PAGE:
One of the nice things about a book is actually that the contribution of a chapter requires a sustained period of care and reflection in constructing a narrative, an argument or an experience.

We hope that the process has also provided space for some of our contributors to articulate their thoughts in a way which they otherwise might not have done.

It is still a learning process for all of us, and we’re not done with the new edition yet — so perhaps we can get back to you.

When will the next chapters be released and how? What about the actual book?

Beyond the online beta, we have published a working version of the full table of contents for the book.

The full version of the Data Journalism Handbook 2 will be released on Amsterdam University Press next year as an open access book.

Translations in Spanish, German and French will also be coming soon, and we’re interested in partnering with more organisation to translate in more languages as with the previous edition.

And now, does the editorial process continue? Can readers give you feedback or get involved?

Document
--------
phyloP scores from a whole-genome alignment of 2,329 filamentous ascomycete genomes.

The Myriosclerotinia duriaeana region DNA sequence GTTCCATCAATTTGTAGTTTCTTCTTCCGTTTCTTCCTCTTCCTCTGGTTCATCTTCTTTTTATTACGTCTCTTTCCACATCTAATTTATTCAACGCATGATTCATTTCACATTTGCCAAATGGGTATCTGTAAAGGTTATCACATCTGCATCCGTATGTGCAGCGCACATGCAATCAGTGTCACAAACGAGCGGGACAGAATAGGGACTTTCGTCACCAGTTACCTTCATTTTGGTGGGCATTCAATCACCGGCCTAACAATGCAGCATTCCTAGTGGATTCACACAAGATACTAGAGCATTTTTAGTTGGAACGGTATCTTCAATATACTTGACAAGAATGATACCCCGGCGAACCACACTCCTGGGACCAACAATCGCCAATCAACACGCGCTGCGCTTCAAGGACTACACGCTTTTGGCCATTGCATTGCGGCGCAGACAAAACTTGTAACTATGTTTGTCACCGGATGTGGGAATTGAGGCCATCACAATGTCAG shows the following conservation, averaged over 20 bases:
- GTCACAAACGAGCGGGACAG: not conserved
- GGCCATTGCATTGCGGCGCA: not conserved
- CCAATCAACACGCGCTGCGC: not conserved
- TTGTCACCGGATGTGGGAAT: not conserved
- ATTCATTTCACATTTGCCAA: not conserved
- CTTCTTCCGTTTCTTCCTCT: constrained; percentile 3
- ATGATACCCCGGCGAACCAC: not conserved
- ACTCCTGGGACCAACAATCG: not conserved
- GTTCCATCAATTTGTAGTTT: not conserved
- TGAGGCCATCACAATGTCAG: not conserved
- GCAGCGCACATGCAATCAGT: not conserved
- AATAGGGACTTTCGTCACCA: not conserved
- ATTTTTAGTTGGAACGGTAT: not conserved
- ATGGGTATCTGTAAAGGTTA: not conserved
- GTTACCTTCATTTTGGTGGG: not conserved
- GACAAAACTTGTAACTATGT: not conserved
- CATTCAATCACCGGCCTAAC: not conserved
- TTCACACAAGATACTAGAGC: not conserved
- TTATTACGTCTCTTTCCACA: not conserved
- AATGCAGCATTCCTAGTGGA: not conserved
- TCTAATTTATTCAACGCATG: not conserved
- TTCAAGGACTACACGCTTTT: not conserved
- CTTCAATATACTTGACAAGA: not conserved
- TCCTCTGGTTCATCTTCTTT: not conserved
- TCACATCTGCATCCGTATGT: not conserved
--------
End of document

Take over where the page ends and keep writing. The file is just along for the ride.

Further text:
Readers can leave their feedback in the form on the chapters and if they’re interested in testing out further material from the book in the context of teaching or training, they can get in touch with us. We’re particularly interested in hearing from those who are considering adopting it for university or higher education courses for undergraduate and graduate students.

You can read the Data Journalism Handbook 2 beta here.

The Data Journalism Handbook 2 is being produced by the European Journalism Centre and the Google News Initiative, in partnership with Amsterdam University Press.

If you’re interested in helping us translate the book, please write to